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Default General News - New Sci-Fi Game Based on Stanislaw Lem

January 9th, 2020, 22:09
GamePressure reports on the development of a new science fiction game based on the literature of Stanislaw Lem.

Retrofuturism and Atom Punk

"Lem never entered the era of digitization in his books. We still have giant computing machines that download information using punch cards. No flat screens - just heavy, cathode-ray tubes and oscilloscopes. We're closely following the same trail. People explore space, but no one's ever heard of mobile phones," says Michal Galek.

Piotr Mierzwa (hardsurface artist) is designing one of the robots we'll meet in the game.

Indeed, all the displays I saw in the game were old, convex CRTs, and the gadgets I used resembled devices used in the 50s or 60s. Lem imagined the future that derived directly from the present. That's why today, his approach is defined as retrofuturism. Consequently, all the devices in the game are analog. The creators emphasize they devote a lot of time to properly designing the machines - "We wonder how the device should look in order to evoke the analog era. A touch-screen, wireless tablet would be a show-stopper for us."

You can imagine the problems such an approach creates. Just take the map, for instance - Lem had no interactive maps, nor modern UIs that would display points of interest. Things ought to be quite similar in Project I - about the only aid we will get during exploration will be an absolutely regular map, and we'll have to mark navigational points manually. Let's remember - you are a scientists on an alien planet. Your main job is exploration, and that just can't be easy without digital systems. Doesn't such a concept curb creativity? "These limitations create the impression of integrity of the entire game. It requires some effort, but once we finally implement, we get massive satisfaction from creating something that challenges the regular approach; something original," explains Marek Markuszewski.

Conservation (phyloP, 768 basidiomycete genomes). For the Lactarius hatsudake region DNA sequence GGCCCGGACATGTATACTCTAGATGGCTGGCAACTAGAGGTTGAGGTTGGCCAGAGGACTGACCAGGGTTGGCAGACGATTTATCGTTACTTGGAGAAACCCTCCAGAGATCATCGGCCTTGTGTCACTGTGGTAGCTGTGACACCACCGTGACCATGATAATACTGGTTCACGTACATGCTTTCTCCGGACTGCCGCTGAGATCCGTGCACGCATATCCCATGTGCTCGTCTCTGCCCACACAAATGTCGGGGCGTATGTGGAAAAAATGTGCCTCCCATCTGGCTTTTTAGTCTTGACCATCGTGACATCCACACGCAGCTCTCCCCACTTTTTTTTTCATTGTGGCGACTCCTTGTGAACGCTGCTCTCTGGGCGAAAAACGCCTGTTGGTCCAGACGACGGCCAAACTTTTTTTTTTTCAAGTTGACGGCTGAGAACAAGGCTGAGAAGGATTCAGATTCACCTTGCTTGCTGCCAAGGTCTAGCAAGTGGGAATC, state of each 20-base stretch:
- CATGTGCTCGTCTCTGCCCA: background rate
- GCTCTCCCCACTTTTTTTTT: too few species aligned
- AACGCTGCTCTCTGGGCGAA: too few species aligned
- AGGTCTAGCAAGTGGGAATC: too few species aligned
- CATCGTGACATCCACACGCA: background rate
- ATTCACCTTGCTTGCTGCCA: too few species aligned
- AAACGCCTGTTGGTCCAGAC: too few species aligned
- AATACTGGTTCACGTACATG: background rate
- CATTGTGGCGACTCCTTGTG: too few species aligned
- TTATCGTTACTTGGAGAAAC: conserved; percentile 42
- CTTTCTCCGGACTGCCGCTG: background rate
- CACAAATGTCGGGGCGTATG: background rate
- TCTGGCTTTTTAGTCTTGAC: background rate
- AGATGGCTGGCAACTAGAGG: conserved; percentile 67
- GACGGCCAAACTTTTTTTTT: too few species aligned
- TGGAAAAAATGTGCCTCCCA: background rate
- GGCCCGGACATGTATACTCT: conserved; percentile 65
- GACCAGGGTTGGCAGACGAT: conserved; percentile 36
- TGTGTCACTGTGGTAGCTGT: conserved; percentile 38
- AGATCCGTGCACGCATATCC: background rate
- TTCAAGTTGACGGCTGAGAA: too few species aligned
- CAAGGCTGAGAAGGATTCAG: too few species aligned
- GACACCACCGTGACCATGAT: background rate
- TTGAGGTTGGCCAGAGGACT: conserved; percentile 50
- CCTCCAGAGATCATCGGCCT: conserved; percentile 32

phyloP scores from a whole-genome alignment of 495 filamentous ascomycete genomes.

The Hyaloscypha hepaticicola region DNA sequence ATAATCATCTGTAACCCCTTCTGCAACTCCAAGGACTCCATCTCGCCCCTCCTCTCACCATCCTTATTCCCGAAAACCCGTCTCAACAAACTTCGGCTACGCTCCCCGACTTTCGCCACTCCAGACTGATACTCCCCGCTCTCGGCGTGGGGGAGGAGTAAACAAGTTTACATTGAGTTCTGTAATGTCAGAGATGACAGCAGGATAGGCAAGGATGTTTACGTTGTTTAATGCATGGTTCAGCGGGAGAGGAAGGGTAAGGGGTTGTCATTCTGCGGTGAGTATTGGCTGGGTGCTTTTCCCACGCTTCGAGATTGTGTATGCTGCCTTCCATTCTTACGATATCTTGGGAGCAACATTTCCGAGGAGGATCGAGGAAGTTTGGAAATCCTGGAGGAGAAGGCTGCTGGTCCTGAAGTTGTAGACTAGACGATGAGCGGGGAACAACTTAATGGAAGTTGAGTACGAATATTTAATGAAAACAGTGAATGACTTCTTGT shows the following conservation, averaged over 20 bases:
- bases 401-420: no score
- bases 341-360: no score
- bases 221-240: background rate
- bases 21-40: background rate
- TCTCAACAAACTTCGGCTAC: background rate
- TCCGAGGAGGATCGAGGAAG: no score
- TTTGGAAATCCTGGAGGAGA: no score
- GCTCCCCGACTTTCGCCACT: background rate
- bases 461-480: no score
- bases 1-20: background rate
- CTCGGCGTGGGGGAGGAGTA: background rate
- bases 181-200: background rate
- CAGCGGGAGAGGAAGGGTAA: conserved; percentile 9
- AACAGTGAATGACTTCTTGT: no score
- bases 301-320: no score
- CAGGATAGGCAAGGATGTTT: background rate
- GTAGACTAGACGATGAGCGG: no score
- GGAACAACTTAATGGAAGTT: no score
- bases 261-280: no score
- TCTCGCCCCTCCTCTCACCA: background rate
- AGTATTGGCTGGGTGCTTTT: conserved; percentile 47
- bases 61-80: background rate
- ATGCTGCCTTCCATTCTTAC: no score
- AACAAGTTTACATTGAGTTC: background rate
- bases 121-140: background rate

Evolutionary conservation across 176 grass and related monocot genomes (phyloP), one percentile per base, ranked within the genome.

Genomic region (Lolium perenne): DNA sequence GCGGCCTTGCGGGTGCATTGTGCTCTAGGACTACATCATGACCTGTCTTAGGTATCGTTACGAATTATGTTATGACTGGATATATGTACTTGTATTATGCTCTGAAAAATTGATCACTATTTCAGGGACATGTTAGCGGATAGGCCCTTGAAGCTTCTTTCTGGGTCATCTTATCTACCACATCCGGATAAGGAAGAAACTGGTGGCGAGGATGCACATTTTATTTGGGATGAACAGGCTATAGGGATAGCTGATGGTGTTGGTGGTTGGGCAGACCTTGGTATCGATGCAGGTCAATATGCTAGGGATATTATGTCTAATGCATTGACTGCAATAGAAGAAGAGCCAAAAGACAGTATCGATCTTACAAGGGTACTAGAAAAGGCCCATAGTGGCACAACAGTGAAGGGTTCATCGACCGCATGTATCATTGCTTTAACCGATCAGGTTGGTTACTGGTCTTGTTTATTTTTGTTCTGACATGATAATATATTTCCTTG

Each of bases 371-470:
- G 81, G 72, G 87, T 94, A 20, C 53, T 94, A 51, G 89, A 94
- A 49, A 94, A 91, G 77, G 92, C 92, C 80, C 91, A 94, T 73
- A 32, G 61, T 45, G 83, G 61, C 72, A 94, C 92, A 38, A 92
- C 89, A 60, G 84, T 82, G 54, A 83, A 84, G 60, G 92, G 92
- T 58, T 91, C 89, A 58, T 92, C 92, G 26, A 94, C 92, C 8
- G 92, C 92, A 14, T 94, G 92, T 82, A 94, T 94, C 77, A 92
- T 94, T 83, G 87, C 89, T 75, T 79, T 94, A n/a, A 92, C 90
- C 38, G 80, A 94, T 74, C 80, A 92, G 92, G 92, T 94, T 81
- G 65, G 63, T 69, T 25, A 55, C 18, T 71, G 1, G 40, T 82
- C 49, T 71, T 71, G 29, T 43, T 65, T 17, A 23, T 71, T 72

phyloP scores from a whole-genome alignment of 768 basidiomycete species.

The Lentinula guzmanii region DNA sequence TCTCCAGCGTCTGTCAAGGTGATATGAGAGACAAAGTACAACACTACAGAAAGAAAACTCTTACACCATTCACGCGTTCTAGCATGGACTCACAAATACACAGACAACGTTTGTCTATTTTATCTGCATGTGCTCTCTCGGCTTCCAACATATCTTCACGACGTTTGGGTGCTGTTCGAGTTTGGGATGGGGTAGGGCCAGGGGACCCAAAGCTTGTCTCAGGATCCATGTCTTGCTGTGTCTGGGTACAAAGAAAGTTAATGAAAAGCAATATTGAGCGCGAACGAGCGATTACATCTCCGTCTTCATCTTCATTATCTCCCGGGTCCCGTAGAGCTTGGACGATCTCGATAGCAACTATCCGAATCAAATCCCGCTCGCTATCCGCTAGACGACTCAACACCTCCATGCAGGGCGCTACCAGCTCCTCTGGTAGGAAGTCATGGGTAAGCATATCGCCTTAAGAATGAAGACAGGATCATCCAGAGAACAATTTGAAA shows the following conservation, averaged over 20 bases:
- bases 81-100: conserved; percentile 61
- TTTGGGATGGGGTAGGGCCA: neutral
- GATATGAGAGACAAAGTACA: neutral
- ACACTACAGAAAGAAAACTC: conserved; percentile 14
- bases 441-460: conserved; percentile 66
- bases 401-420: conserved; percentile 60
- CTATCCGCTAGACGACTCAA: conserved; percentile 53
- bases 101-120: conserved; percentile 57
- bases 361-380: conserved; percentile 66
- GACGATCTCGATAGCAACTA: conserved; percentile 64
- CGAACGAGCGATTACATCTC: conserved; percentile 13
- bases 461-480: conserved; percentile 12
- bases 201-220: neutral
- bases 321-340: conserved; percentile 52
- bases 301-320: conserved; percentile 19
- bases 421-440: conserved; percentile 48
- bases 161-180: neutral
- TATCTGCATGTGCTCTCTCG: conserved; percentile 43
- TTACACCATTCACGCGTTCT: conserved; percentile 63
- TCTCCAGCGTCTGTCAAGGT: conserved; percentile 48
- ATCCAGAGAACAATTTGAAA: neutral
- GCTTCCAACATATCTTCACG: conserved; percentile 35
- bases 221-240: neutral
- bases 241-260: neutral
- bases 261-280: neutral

[…]
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January 10th, 2020, 02:50
The world needs more scenario games and movies based on a retro-future.

Fallout ofc is the big gaming example, Bioshock and Dishonored as well maybe. But that's it with the bigger ones.

Currently I am playing Insomnia, which (except of it's bugs) is quite a cool game which has a really unique and dense atmosphere in a "Dieselpunk" scenario.
The last couple of days I am also watched several Jules Vernes Movies and I find it somewhat fascinating how people in the past imagined the future, or content of unexplored areas.
Ultima 6 had this spinoff called Martian Dreams. While I never played it, I find it quite intriguing to be shot to Mars and explore the native Martian Cities, which as we all know had to exist there (like Dinosaurs have to be on Venus, right?), meet Tesla and other people from times of exploration and experimentation.

So I welcome any new game (and movie) which has a interesting alternative setting.
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January 10th, 2020, 03:27
Ahh, Lem. Great ideas but the translation to English sucks.
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January 10th, 2020, 10:04